Eco-friendly system turns vending machines into metallic trees. 

Japan is known around the world for its vast array of vending machines, selling everything from plastic food samples right through to scary stories. Now, though, there’s a new type of vending machine attracting attention, and it’s not what it sells but how it sells that’s making headlines.

The new machine, developed by beverages giant Asahi, paves the way for a new era in automatic vending systems, because it actually absorbs carbon dioxide (CO2) from the atmosphere.

What’s more, the CO2 absorbed by the machine will then be used to make industrial materials such as fertiliser and concrete, some of which will be utilised in the building of seaweed beds in the sea, creating a “blue carbon ecosystem”. Asahi says this is the first-ever machine of its type in Japan to contribute to “the realisation of a decarbonised society”.

Making the initiative even more impressive is the fact that it’s now past the initial development stage, with patents pending for both the CO2-absorbing vending machine and the CO2-resource recycling initiative that utilises the vending machine.

That means the new machines are ready to be deployed out in the wild, with Asahi planning to install a total of 30 machines in places with high carbon dioxide levels, such as indoor environments, and outdoors in the Kanto and Kansai areas — the country’s most populous regions in and around Tokyo and Osaka — in order to compare and verify the amount and speed of CO2 absorption.

According to Asahi, vending machines work by sucking in the surrounding air, which it then uses to cool or warm the products inside. The new machines, however, contain a special material that allows the unit to absorb only CO2 from the atmosphere, essentially giving it the same function as a tree, which also absorbs CO2 from its environment.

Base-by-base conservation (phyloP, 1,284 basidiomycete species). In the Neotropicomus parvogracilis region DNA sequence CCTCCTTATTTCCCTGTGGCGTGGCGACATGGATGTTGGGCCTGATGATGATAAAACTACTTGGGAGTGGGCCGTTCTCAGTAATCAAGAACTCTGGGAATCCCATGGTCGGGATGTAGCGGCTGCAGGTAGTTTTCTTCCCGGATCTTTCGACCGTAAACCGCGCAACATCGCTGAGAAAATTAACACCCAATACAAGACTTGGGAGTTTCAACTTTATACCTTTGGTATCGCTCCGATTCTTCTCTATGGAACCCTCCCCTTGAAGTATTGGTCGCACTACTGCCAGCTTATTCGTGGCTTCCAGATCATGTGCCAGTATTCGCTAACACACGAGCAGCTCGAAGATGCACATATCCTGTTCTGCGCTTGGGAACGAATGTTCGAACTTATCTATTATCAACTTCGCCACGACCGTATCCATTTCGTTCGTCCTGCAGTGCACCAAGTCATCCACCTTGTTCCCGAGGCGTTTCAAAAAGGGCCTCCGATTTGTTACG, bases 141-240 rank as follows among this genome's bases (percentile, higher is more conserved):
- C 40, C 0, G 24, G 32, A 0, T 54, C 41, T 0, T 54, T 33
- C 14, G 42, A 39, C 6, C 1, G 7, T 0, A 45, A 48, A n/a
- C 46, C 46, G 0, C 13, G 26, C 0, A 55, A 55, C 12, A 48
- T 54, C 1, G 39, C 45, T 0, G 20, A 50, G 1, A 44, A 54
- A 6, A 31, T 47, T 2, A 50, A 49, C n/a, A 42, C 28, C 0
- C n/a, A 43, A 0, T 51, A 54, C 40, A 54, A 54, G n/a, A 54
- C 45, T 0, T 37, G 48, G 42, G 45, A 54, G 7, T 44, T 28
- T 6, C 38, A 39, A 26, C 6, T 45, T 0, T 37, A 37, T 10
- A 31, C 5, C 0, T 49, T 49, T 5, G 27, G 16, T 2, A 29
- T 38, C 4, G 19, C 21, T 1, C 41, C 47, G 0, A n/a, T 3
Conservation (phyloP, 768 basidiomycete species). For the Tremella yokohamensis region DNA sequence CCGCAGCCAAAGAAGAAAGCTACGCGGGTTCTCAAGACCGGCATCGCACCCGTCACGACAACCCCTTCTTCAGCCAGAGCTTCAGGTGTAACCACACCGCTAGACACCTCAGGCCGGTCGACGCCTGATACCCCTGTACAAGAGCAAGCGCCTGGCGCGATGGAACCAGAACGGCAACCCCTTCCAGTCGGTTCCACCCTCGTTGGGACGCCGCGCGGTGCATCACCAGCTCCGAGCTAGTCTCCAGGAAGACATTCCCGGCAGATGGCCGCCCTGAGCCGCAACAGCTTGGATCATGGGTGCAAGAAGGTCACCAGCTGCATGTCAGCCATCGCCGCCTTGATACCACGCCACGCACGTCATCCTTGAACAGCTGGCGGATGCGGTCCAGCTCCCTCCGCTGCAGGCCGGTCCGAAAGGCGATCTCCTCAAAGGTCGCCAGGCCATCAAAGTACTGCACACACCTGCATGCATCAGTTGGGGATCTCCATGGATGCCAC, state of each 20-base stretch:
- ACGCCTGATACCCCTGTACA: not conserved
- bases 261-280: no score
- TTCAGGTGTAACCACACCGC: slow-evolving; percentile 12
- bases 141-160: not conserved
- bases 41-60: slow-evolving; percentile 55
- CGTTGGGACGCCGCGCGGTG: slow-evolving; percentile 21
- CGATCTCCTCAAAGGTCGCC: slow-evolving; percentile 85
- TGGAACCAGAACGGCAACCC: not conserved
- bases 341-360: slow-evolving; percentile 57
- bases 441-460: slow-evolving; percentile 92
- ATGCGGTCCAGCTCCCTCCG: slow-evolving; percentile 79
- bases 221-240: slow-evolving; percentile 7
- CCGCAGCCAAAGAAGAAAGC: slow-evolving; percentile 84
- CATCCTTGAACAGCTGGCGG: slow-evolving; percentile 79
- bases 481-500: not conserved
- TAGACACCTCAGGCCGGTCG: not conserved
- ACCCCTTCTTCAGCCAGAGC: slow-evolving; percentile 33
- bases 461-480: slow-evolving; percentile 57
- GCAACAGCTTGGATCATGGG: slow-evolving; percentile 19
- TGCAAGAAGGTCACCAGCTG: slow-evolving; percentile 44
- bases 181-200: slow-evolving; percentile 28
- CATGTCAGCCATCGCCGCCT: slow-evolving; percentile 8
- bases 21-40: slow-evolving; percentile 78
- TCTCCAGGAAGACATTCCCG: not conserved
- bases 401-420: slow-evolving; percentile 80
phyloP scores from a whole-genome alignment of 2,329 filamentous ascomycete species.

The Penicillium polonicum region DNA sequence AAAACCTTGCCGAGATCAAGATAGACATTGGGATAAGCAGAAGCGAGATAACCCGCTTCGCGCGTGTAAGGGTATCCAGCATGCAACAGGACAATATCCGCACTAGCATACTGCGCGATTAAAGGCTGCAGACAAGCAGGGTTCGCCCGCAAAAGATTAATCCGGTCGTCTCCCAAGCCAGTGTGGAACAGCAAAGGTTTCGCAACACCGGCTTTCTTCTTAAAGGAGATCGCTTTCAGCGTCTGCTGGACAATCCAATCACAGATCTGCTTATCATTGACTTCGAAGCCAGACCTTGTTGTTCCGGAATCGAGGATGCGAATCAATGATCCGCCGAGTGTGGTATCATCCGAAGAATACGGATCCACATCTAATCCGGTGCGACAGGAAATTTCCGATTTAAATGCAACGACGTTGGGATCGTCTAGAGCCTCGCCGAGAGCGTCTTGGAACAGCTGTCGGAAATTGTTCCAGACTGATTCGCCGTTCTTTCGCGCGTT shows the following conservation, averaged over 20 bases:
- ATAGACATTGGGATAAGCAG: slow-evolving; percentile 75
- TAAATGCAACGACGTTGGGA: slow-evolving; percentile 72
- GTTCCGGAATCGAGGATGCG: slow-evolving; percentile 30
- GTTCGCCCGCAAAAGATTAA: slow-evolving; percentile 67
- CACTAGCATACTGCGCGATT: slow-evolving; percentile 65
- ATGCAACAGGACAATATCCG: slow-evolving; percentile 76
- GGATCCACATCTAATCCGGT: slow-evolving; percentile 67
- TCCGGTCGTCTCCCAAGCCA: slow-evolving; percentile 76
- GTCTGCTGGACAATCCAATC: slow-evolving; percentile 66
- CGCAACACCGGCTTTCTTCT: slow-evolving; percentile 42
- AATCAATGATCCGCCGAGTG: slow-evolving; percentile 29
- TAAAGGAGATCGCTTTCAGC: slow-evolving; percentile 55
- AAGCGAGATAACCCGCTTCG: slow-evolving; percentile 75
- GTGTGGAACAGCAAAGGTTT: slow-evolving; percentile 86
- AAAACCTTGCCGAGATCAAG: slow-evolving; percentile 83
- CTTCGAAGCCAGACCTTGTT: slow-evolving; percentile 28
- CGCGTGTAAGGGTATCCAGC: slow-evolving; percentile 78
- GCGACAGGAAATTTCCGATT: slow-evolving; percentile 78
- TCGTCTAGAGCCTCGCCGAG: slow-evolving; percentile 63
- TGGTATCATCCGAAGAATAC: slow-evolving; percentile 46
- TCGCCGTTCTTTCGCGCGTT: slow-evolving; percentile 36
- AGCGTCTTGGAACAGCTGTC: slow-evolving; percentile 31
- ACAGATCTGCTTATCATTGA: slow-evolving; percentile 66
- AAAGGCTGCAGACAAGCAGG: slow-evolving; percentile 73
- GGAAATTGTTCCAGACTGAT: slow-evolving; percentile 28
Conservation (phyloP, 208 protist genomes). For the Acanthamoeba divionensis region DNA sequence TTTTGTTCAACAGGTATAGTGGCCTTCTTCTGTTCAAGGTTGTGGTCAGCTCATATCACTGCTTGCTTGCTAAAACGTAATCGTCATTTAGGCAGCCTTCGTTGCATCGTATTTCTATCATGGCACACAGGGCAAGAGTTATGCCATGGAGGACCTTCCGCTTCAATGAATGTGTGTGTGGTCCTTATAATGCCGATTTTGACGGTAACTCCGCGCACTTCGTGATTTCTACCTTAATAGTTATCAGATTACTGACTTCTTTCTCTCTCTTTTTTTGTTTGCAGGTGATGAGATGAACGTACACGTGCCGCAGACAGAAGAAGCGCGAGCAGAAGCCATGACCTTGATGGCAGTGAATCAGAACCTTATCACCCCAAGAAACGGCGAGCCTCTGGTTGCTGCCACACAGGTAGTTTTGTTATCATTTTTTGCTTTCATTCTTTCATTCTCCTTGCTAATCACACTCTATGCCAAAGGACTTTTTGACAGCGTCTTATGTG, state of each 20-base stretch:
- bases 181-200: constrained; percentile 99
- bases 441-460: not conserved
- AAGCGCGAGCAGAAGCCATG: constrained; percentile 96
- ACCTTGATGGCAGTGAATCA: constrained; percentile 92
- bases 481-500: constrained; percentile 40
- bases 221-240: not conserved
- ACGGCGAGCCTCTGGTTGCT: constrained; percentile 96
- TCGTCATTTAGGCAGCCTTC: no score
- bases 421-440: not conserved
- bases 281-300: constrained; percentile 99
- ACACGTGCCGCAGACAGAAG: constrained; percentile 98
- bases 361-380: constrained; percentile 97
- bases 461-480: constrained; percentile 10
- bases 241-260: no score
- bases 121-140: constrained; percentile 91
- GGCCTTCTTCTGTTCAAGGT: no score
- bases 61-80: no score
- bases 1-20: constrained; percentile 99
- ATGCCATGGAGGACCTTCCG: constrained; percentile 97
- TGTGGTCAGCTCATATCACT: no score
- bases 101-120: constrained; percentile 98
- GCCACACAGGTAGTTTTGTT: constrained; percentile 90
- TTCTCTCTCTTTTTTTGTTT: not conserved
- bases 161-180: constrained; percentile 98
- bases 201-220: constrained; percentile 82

▼ More trees means less carbon, which creates a healthier environment, and in a hay-fever-prone country like Japan, it’s a bonus if they don’t produce pollen.

Image: Pakutaso

The annual CO2 absorption per unit is expected to set off around 20 percent of the CO2 emissions from the electricity used, which is equivalent to the annual absorption of about 20 Japanese cedar trees aged 56-60 years.

Following the initial rollout in June, Asahi plans for full-scale deployment of the machines from 2024. The company says it aims to continue developing materials with high CO2 absorption capacity, in order to eventually develop vending machines that are totally carbon neutral in the future.

Source, images: PR Times unless otherwise stated
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